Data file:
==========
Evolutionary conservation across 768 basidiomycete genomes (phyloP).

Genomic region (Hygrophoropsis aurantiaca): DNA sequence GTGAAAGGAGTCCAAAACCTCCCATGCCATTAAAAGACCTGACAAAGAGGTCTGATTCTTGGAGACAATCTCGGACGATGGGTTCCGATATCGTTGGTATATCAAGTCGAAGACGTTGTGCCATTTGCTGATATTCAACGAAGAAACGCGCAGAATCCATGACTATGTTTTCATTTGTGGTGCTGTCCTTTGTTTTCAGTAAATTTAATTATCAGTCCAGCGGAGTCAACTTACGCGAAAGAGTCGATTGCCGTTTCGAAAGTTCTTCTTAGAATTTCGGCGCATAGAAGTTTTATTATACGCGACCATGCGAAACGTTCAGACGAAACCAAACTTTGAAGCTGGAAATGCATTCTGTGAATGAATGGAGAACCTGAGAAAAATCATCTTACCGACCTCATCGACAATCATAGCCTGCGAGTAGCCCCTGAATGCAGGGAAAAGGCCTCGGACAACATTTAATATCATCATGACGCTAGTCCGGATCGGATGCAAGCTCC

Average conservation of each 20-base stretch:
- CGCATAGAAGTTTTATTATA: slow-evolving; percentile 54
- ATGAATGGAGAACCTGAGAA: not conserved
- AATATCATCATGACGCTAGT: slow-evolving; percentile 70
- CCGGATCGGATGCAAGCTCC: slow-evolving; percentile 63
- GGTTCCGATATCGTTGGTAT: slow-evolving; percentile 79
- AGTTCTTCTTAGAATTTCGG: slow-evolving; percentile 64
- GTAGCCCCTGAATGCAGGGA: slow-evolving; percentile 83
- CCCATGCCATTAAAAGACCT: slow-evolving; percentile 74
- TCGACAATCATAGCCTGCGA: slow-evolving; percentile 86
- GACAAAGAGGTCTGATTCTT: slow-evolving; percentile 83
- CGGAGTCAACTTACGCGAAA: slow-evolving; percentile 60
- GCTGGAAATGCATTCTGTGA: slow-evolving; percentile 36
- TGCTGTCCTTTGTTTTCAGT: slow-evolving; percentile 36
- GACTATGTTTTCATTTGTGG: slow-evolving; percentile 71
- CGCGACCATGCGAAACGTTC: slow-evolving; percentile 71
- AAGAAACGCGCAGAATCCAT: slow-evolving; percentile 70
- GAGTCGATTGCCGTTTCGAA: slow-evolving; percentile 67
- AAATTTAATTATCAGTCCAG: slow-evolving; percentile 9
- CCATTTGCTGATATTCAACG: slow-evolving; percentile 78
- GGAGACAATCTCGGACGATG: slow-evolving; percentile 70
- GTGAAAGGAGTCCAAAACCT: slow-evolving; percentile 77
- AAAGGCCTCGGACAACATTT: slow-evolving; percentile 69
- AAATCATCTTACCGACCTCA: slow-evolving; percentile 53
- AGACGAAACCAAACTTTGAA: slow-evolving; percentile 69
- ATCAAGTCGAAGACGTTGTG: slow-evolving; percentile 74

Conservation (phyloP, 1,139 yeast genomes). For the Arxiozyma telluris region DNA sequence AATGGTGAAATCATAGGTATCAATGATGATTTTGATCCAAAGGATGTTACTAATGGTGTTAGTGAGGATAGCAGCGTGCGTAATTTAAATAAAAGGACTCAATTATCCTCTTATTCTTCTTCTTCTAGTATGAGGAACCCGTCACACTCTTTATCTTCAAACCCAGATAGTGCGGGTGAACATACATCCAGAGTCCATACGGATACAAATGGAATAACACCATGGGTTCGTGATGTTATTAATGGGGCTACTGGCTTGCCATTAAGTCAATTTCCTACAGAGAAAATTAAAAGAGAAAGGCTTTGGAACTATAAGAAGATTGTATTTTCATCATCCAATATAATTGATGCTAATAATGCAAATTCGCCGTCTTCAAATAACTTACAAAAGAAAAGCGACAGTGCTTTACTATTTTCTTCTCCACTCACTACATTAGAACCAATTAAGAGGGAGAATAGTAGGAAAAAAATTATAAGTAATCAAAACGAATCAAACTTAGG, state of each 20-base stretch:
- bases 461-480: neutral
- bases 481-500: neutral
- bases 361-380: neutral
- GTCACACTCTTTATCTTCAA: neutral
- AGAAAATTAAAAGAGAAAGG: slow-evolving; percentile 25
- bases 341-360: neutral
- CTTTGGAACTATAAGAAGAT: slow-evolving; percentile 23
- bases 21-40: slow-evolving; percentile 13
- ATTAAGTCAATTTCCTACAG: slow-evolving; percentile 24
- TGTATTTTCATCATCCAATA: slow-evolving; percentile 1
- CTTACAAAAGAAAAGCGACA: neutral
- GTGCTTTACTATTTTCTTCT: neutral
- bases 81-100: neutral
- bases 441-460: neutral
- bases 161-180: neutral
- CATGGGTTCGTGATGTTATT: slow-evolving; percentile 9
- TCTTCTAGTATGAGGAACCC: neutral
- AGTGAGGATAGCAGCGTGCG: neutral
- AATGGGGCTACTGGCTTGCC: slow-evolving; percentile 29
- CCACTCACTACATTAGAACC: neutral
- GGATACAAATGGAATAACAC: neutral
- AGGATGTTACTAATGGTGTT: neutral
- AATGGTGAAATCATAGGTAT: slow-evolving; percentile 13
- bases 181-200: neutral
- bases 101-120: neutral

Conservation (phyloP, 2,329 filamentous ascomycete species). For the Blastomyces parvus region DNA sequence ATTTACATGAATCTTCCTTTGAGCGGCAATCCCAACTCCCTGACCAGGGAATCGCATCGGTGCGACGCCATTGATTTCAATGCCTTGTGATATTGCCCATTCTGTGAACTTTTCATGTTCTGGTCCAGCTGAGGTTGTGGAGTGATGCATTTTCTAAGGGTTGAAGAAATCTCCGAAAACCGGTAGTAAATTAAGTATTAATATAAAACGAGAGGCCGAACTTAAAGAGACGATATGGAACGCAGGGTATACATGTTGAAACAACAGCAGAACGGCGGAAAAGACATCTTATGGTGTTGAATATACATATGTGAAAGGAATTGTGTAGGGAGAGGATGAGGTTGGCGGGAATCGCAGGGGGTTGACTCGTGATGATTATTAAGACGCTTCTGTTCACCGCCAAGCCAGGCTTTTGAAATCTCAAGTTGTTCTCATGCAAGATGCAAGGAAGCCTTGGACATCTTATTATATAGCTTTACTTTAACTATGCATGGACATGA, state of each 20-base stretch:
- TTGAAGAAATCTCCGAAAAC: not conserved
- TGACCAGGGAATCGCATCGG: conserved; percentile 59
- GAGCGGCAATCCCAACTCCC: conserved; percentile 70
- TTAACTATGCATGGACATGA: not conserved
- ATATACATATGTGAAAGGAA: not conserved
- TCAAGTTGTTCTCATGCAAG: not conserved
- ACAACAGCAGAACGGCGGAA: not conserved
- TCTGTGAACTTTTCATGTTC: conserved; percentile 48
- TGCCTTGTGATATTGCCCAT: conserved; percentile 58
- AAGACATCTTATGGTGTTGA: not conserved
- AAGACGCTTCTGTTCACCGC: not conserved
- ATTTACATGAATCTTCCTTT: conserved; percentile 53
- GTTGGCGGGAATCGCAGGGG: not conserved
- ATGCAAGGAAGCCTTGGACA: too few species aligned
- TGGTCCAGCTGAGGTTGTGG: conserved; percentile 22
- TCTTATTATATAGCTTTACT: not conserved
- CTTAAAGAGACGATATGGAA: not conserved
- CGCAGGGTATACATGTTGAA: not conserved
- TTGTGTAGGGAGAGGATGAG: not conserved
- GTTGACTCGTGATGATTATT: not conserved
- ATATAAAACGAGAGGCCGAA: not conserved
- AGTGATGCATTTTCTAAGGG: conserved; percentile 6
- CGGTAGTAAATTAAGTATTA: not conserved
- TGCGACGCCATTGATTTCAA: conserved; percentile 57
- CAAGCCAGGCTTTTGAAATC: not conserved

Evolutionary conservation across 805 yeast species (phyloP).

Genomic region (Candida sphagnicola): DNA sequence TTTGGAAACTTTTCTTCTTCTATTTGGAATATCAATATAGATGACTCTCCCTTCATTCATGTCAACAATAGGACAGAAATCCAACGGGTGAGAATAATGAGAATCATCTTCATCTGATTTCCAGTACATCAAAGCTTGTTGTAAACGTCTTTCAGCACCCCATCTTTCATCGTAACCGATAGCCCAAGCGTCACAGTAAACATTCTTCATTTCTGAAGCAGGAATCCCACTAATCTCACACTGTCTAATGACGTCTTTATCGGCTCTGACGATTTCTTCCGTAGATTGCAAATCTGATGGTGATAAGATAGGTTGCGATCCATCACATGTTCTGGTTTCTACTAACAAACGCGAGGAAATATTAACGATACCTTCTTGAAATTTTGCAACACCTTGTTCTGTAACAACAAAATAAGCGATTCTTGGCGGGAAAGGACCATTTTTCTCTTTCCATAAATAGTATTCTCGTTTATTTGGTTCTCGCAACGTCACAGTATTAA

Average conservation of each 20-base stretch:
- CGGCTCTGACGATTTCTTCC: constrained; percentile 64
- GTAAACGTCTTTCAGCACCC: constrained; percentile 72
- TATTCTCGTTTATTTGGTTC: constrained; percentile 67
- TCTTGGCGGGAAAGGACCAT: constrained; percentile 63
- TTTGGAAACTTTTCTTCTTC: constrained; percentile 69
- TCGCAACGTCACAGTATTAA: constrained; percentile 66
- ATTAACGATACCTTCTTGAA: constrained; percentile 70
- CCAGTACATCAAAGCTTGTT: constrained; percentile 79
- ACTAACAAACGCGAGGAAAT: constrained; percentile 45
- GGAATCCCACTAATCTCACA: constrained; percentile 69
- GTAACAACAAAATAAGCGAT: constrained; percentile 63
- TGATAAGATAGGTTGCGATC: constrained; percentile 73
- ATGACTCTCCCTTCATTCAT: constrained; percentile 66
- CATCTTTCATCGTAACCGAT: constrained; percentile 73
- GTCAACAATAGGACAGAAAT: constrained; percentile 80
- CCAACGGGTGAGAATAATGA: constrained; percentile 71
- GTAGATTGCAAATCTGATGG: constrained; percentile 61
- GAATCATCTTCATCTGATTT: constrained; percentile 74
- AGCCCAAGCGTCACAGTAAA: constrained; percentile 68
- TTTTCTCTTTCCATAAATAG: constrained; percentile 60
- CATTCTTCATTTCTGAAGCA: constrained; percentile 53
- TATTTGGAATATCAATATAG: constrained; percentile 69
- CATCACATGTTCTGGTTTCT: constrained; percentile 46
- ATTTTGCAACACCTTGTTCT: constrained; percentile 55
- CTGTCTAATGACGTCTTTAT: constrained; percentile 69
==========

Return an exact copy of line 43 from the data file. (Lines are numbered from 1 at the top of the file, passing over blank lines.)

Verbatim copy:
- bases 441-460: neutral